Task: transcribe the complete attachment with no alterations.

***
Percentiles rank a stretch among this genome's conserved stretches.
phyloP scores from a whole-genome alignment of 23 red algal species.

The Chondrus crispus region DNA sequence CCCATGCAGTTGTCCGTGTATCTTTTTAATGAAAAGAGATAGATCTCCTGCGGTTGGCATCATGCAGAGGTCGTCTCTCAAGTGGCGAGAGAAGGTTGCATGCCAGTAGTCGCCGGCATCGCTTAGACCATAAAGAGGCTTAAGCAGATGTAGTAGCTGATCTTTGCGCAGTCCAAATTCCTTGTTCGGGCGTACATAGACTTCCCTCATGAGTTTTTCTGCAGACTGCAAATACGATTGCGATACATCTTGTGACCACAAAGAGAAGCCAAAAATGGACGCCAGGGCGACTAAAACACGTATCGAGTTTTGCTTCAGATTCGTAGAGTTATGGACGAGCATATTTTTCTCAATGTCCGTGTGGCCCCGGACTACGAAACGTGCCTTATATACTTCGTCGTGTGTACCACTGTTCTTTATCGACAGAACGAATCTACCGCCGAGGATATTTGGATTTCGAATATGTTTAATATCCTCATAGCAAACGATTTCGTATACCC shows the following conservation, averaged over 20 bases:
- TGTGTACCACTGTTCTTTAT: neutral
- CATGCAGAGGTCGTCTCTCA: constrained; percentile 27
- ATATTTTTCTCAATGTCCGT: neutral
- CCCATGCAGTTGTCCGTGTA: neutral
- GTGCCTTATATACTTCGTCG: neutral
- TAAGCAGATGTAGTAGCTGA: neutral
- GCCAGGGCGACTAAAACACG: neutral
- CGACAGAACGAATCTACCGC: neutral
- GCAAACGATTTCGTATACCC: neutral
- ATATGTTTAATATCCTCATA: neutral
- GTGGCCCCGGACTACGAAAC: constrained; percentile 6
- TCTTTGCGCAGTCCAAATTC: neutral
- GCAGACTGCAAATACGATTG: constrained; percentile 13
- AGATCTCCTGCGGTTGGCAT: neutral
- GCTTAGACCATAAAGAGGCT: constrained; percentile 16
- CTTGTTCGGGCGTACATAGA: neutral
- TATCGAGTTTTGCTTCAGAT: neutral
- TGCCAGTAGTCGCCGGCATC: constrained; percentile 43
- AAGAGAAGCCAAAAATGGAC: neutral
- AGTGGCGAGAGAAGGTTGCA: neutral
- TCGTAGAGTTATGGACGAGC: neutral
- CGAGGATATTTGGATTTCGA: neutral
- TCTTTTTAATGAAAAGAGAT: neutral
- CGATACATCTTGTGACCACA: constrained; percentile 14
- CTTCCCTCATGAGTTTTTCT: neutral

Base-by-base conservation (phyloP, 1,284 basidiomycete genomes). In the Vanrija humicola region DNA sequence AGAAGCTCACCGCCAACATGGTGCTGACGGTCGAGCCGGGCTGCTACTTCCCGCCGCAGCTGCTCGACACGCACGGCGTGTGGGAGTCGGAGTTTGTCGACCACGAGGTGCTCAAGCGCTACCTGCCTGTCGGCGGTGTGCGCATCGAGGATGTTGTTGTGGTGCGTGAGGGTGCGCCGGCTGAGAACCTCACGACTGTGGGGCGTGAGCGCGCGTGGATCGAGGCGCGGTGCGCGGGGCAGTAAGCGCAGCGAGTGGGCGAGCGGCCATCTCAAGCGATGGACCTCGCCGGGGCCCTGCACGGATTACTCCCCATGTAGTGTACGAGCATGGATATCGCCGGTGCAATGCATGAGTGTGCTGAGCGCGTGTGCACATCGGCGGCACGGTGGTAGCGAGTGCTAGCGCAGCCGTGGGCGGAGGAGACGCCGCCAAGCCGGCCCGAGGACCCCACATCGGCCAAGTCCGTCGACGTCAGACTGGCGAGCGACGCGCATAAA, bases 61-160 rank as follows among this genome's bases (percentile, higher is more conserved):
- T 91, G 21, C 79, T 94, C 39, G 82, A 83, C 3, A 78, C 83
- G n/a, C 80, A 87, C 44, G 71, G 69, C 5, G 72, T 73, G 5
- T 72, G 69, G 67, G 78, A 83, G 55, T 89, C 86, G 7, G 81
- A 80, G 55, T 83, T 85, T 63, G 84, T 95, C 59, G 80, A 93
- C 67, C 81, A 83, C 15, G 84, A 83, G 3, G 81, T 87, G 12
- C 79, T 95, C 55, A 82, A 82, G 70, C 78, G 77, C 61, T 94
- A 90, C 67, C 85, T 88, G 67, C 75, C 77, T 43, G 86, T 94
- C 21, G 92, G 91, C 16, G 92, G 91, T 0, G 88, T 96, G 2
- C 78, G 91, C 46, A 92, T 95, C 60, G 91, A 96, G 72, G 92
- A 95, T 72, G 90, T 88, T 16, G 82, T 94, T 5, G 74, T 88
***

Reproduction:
Percentiles rank a stretch among this genome's conserved stretches.
phyloP scores from a whole-genome alignment of 23 red algal species.

The Chondrus crispus region DNA sequence CCCATGCAGTTGTCCGTGTATCTTTTTAATGAAAAGAGATAGATCTCCTGCGGTTGGCATCATGCAGAGGTCGTCTCTCAAGTGGCGAGAGAAGGTTGCATGCCAGTAGTCGCCGGCATCGCTTAGACCATAAAGAGGCTTAAGCAGATGTAGTAGCTGATCTTTGCGCAGTCCAAATTCCTTGTTCGGGCGTACATAGACTTCCCTCATGAGTTTTTCTGCAGACTGCAAATACGATTGCGATACATCTTGTGACCACAAAGAGAAGCCAAAAATGGACGCCAGGGCGACTAAAACACGTATCGAGTTTTGCTTCAGATTCGTAGAGTTATGGACGAGCATATTTTTCTCAATGTCCGTGTGGCCCCGGACTACGAAACGTGCCTTATATACTTCGTCGTGTGTACCACTGTTCTTTATCGACAGAACGAATCTACCGCCGAGGATATTTGGATTTCGAATATGTTTAATATCCTCATAGCAAACGATTTCGTATACCC shows the following conservation, averaged over 20 bases:
- TGTGTACCACTGTTCTTTAT: neutral
- CATGCAGAGGTCGTCTCTCA: constrained; percentile 27
- ATATTTTTCTCAATGTCCGT: neutral
- CCCATGCAGTTGTCCGTGTA: neutral
- GTGCCTTATATACTTCGTCG: neutral
- TAAGCAGATGTAGTAGCTGA: neutral
- GCCAGGGCGACTAAAACACG: neutral
- CGACAGAACGAATCTACCGC: neutral
- GCAAACGATTTCGTATACCC: neutral
- ATATGTTTAATATCCTCATA: neutral
- GTGGCCCCGGACTACGAAAC: constrained; percentile 6
- TCTTTGCGCAGTCCAAATTC: neutral
- GCAGACTGCAAATACGATTG: constrained; percentile 13
- AGATCTCCTGCGGTTGGCAT: neutral
- GCTTAGACCATAAAGAGGCT: constrained; percentile 16
- CTTGTTCGGGCGTACATAGA: neutral
- TATCGAGTTTTGCTTCAGAT: neutral
- TGCCAGTAGTCGCCGGCATC: constrained; percentile 43
- AAGAGAAGCCAAAAATGGAC: neutral
- AGTGGCGAGAGAAGGTTGCA: neutral
- TCGTAGAGTTATGGACGAGC: neutral
- CGAGGATATTTGGATTTCGA: neutral
- TCTTTTTAATGAAAAGAGAT: neutral
- CGATACATCTTGTGACCACA: constrained; percentile 14
- CTTCCCTCATGAGTTTTTCT: neutral

Base-by-base conservation (phyloP, 1,284 basidiomycete genomes). In the Vanrija humicola region DNA sequence AGAAGCTCACCGCCAACATGGTGCTGACGGTCGAGCCGGGCTGCTACTTCCCGCCGCAGCTGCTCGACACGCACGGCGTGTGGGAGTCGGAGTTTGTCGACCACGAGGTGCTCAAGCGCTACCTGCCTGTCGGCGGTGTGCGCATCGAGGATGTTGTTGTGGTGCGTGAGGGTGCGCCGGCTGAGAACCTCACGACTGTGGGGCGTGAGCGCGCGTGGATCGAGGCGCGGTGCGCGGGGCAGTAAGCGCAGCGAGTGGGCGAGCGGCCATCTCAAGCGATGGACCTCGCCGGGGCCCTGCACGGATTACTCCCCATGTAGTGTACGAGCATGGATATCGCCGGTGCAATGCATGAGTGTGCTGAGCGCGTGTGCACATCGGCGGCACGGTGGTAGCGAGTGCTAGCGCAGCCGTGGGCGGAGGAGACGCCGCCAAGCCGGCCCGAGGACCCCACATCGGCCAAGTCCGTCGACGTCAGACTGGCGAGCGACGCGCATAAA, bases 61-160 rank as follows among this genome's bases (percentile, higher is more conserved):
- T 91, G 21, C 79, T 94, C 39, G 82, A 83, C 3, A 78, C 83
- G n/a, C 80, A 87, C 44, G 71, G 69, C 5, G 72, T 73, G 5
- T 72, G 69, G 67, G 78, A 83, G 55, T 89, C 86, G 7, G 81
- A 80, G 55, T 83, T 85, T 63, G 84, T 95, C 59, G 80, A 93
- C 67, C 81, A 83, C 15, G 84, A 83, G 3, G 81, T 87, G 12
- C 79, T 95, C 55, A 82, A 82, G 70, C 78, G 77, C 61, T 94
- A 90, C 67, C 85, T 88, G 67, C 75, C 77, T 43, G 86, T 94
- C 21, G 92, G 91, C 16, G 92, G 91, T 0, G 88, T 96, G 2
- C 78, G 91, C 46, A 92, T 95, C 60, G 91, A 96, G 72, G 92
- A 95, T 72, G 90, T 88, T 16, G 82, T 94, T 5, G 74, T 88